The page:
edit Petition Writers On Disability
With parallels to the laws in England qualifying people with facial tattoos as being eligible for disability, there have been hucksters who have taken advantage of this newly diagnosable neurological disorder. David Thomas (who lives in Rochester and wishes to remain anonymous) is one recent example. After being himself fired from a coffee shop for playing GG Allin's "Live! Surrounded By Piles of His Own Feces!", he used online petition writing as a way to find himself on disability. Not actually having a legitamite gripe, he simply filled 16 pages of typing pages with AAAAAAAAA!, and hoped the petition wouldn't actually be read. He now enjoys $350 tax-free dollars a week, which is more than I make, and he's a fucking asshole.
edit Office of Petition Ignoring Office
The Office of Petition Ignoring Office, located in a building, was created by Viacom as a way to take the burden of ignoring online petitions away from network programming executives, and into a centralized office where they can be ignored more efficiently. Several other Television Network Corporations (most notably AOL-Time Warner, Disney, and The Mark Burnett Oligarchy have also contributed to this project, and thus it is estimated than The OPIO can effectively ignore 2,000 online petitions every day, except on The Sabbath, when the office is closed.
edit List of Television shows which have been un-cancelled because of an online petition
edit Other Uses For Online Petitions
Though getting TV shows uncancelled is by far the most common use for an online petition, there have been other well known online petition files. Some examples:
• In 1994, a petition was sent to RJ Reynolds, demanding that cigarettes be stripped of all carcinogens, and instead filled with a substance that tells your mother to shut up when you go out for a smoke.
• In 2004, a petition e-mailed to Bono's Hotmail address demanded that the band U2 stop producing bullshit, this time for real, and that they should break up if they're not going to at least make something as moderately listenable as Zooropa, they should quit music altogether and live off Apple royalty checks. While thousands of these petitions are known to exist, this one is most well known for its introductory paragraph, in which U2 drummer Larry Mullen Jr. incorrectly uses the word "their", when "they're" would have been correct.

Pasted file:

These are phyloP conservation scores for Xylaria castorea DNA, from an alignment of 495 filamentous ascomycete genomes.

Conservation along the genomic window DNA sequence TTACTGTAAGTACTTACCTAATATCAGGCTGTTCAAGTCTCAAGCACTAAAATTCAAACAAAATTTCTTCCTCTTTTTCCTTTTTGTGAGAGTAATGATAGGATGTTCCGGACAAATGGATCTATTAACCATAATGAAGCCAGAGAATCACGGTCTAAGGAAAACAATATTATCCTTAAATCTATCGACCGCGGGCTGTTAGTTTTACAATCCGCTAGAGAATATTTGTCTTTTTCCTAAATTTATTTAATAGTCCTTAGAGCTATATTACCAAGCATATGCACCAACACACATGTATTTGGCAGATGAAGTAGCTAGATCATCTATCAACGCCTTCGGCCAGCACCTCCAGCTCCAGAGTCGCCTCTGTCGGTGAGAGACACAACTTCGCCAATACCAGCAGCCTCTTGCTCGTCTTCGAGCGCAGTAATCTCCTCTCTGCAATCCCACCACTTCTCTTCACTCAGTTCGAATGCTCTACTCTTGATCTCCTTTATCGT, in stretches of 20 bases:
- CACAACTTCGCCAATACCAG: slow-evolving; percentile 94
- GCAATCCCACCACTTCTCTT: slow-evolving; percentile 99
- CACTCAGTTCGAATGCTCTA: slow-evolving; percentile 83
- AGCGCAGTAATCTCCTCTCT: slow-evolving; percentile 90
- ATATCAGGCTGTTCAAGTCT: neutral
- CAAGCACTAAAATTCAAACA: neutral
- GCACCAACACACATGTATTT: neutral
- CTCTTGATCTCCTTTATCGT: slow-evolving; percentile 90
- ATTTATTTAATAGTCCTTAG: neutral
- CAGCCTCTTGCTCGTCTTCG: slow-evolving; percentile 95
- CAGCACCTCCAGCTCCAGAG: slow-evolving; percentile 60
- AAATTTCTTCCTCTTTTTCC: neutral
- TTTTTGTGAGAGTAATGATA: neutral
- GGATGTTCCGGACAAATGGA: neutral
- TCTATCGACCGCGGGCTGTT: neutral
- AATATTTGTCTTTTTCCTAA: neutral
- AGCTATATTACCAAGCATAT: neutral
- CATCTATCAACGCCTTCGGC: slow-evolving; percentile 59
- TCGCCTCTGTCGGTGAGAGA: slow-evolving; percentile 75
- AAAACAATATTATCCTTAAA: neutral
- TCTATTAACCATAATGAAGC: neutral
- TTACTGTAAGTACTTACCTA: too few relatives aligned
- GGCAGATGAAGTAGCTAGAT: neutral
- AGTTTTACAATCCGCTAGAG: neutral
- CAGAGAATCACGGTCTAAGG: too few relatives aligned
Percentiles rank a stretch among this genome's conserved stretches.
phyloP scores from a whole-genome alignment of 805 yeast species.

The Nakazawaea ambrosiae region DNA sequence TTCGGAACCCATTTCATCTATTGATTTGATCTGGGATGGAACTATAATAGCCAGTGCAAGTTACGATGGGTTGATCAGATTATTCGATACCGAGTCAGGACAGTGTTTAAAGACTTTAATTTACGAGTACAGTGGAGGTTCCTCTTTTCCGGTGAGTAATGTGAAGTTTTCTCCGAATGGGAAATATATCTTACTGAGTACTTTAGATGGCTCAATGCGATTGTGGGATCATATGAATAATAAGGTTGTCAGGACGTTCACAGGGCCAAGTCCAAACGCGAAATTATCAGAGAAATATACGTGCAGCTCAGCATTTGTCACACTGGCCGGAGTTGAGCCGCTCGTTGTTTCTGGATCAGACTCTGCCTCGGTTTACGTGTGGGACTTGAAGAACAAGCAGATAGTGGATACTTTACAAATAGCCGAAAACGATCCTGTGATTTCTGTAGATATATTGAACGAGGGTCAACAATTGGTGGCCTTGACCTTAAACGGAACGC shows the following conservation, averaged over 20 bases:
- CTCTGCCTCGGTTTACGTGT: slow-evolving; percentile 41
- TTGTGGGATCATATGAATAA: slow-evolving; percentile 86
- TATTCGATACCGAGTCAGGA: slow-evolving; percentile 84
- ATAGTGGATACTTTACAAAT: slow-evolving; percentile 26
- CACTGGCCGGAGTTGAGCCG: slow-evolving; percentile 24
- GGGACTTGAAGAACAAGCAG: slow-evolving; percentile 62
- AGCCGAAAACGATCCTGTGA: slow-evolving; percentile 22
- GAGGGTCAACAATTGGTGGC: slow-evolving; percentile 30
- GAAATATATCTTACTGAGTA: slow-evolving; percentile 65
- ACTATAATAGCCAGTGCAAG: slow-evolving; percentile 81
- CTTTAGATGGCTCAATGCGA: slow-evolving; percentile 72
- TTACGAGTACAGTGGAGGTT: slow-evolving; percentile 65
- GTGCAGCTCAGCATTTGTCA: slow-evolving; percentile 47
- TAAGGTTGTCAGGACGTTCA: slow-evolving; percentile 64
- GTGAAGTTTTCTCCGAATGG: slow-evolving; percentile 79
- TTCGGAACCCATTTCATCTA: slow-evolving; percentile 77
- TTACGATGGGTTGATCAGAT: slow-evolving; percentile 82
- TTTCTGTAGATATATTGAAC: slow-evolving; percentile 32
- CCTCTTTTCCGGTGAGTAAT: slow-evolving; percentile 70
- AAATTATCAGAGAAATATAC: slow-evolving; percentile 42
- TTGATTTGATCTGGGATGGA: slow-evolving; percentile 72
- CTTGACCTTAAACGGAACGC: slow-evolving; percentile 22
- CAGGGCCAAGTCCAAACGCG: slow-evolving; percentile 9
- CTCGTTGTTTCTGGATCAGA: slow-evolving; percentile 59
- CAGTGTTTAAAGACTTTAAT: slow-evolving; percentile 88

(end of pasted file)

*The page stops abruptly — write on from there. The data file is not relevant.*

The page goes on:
• In 1995 petitioners e-mailed NBC executive Jeff Zucker demaning that the television show "WIngs" be brought back from cancellation. The petition stands out for a few reasons. First that the show "Wings" was still on the air, second that Jeff Zucker didn't work for NBC at the time, but moreover that it marked the first time in history that anyone gave a shit about the television show "Wings".
• In 2001, citizens of Ireland started a petition to change the Irish flag to something less boring. The petition was halted when the proposed new Irish flag, an inverted British flag, was mistaken for the actual British flag.
• Last year, my girlfriend and I petitioned my cat to stop coming into the bathroom when we were taking a piss, describing the activity as "odd" and questioning why he only seems interested in the bathroom when I'm peeing in there. The response from the cat in question was to lie on the petition, until I was trying to read a copy of the New Yorker, at which point he sat on that instead while sniffing my fingers.